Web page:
The Woodyard – Coombs Rd, Bakewell DE45 1AQ
A former Marble Works with a unique, high-quality restaurant offering fresh, seasonal, homemade food in a historical setting. With a charming beer garden overlooking the River Wye, it provides a relaxed, friendly atmosphere perfect for dining in the heart of the Peak District.
Indian, British, fusion restaurant offering healthy vegetarian and vegan cuisine.
Pizzaria Bakewell – 1A Market St, Bakewell DE45 1HG
A highly-rated pizzeria in Bakewell, offering both takeaway and dine-in options for those craving Italian.
6. Visit a local hall or stately home
Just outside Bakewell, there are a couple of famous, grand homes. The most famous is Chatsworth House, which is one of the most instagarmable spots in the Peak District National Park. The lesser-known Haddon Hall is also just a short drive away.
Those who are interested in a long hike can also walk to the estates from Bakewell town.
It’s known for its impressive art collection and beautiful gardens. The family of the Duke of Devonshire has lived here for centuries, and it’s open for visitors to explore and enjoy. It’s not just a house; the grand estate can take hours to visit.
Haddon Hall is one of England’s best examples of a medieval manor house. The house, with its old-world charm, takes you back in time. Its romantic gardens and the rustic beauty of its stone walls have made it a favourite spot for filmmakers, including the likes of Harry Potter.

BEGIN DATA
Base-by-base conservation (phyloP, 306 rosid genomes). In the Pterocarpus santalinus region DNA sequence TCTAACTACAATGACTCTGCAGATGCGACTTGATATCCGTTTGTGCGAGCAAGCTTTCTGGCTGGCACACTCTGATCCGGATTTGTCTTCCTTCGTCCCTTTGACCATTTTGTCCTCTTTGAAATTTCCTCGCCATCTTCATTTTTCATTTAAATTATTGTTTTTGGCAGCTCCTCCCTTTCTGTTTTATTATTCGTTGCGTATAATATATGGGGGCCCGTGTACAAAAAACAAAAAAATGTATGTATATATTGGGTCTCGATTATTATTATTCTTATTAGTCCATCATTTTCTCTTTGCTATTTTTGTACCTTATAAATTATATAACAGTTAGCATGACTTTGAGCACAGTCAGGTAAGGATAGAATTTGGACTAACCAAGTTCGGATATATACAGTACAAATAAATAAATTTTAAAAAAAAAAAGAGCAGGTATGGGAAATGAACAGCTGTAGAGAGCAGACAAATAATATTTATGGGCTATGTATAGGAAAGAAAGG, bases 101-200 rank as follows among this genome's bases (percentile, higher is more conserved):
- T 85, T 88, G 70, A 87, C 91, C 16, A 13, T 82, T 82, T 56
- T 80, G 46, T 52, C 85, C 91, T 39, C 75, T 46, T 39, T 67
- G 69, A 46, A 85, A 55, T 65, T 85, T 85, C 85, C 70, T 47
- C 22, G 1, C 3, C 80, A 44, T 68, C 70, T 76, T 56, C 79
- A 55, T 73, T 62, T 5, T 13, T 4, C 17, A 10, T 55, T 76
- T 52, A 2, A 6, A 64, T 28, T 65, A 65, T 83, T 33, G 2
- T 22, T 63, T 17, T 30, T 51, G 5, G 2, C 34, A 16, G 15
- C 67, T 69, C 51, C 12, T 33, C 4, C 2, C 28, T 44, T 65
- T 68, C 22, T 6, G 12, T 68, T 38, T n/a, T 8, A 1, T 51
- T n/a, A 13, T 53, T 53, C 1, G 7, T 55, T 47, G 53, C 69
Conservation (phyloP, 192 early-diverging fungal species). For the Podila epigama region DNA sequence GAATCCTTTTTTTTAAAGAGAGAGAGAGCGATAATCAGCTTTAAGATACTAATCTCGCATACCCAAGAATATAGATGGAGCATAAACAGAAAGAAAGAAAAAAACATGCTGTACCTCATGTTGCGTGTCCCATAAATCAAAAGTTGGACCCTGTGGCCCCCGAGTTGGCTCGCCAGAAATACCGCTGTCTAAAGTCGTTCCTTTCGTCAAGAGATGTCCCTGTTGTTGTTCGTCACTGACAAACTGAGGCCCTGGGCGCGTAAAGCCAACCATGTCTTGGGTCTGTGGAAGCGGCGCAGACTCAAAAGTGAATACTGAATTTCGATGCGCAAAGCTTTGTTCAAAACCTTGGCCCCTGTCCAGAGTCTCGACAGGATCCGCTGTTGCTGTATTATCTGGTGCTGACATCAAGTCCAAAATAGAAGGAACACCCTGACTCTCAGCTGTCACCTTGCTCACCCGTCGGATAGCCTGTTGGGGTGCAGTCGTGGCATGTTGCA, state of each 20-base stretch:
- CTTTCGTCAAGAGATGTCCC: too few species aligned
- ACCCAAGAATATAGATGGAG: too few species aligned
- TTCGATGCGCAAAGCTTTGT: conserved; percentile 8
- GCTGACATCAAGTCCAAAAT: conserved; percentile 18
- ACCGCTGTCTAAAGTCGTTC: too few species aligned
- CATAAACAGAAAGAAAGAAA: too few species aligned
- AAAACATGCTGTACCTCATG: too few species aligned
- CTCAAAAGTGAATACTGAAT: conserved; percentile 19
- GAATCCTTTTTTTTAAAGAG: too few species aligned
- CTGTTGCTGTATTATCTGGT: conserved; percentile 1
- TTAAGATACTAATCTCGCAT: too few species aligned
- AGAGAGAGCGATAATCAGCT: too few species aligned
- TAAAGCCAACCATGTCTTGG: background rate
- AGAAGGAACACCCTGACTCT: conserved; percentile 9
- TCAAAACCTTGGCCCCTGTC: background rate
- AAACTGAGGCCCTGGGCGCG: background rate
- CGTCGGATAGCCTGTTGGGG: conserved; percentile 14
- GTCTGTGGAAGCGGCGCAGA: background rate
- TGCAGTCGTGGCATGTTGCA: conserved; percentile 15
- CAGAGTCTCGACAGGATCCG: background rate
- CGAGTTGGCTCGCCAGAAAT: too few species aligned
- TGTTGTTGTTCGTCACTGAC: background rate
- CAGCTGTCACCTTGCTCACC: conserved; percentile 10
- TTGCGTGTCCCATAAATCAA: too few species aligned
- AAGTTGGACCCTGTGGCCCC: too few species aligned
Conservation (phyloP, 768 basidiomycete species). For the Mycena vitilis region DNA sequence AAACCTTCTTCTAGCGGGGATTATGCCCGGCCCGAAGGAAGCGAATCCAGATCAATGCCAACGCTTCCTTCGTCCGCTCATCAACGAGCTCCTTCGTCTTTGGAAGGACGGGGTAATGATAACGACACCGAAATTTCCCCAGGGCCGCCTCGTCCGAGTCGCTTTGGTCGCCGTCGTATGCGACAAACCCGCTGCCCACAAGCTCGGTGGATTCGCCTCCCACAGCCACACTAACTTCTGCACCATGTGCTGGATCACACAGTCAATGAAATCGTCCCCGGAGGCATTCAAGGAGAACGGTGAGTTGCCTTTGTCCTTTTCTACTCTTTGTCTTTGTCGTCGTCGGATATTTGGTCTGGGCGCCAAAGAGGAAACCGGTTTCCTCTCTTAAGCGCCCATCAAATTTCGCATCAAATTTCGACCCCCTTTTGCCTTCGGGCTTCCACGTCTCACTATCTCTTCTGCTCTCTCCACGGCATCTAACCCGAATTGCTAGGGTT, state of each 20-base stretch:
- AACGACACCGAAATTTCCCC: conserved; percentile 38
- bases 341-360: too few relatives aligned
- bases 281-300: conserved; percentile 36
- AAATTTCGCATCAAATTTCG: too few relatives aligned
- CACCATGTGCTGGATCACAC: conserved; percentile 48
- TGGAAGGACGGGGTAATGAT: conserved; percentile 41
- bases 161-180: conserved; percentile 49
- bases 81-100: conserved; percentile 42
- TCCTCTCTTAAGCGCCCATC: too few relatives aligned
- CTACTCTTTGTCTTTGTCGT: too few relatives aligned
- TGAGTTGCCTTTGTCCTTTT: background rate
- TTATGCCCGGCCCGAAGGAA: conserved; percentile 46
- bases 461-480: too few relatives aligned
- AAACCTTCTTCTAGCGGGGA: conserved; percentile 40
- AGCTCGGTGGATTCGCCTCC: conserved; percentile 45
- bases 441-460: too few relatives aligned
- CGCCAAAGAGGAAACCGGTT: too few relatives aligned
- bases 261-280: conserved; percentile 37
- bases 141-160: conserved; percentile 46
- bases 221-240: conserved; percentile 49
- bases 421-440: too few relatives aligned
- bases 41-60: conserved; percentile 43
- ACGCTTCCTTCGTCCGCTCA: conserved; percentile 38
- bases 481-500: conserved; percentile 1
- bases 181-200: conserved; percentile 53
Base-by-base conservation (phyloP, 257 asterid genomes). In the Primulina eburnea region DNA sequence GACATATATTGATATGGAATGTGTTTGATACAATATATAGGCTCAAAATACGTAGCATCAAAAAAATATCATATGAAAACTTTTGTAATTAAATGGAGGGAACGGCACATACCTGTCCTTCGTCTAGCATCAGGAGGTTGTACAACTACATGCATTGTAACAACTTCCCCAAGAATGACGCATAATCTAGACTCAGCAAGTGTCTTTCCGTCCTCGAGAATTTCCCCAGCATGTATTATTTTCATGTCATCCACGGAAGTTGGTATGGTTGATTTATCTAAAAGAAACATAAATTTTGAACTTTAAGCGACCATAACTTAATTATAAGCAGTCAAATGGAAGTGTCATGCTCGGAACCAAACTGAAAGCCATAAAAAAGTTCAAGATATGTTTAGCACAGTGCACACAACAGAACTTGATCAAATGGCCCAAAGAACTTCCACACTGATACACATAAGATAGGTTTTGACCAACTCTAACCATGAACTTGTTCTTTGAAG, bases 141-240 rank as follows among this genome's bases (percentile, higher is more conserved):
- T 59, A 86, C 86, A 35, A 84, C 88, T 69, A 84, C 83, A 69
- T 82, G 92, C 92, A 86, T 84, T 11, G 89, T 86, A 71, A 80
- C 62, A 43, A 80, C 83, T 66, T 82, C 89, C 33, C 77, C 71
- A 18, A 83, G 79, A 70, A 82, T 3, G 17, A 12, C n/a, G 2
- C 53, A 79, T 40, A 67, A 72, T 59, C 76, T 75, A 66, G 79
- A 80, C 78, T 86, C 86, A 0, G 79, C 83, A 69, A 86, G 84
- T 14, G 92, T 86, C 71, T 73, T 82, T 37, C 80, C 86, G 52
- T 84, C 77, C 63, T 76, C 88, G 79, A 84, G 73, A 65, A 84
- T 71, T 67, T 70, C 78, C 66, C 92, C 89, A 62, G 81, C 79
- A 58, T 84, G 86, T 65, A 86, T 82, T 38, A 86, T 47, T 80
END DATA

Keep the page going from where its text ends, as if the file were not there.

7. Go for a Walk in the Local Area
- The Monsal Trail: The Trail, which starts just outside the town, offers a unique walking experience, as it follows the path of the old Midland Railway line. This trail takes you on a journey through history, letting you imagine the steam trains that once chugged along here. It’s a flat, accessible path, making it perfect for all ages and abilities by bike or foot.
- Bakewell Riverside Path: The Bakewell Riverside Path is a delightful choice for a peaceful and scenic stroll. Following the river’s flow, this path provides a tranquil setting for a leisurely walk that can extend all of the way to Ashford-in-the-water.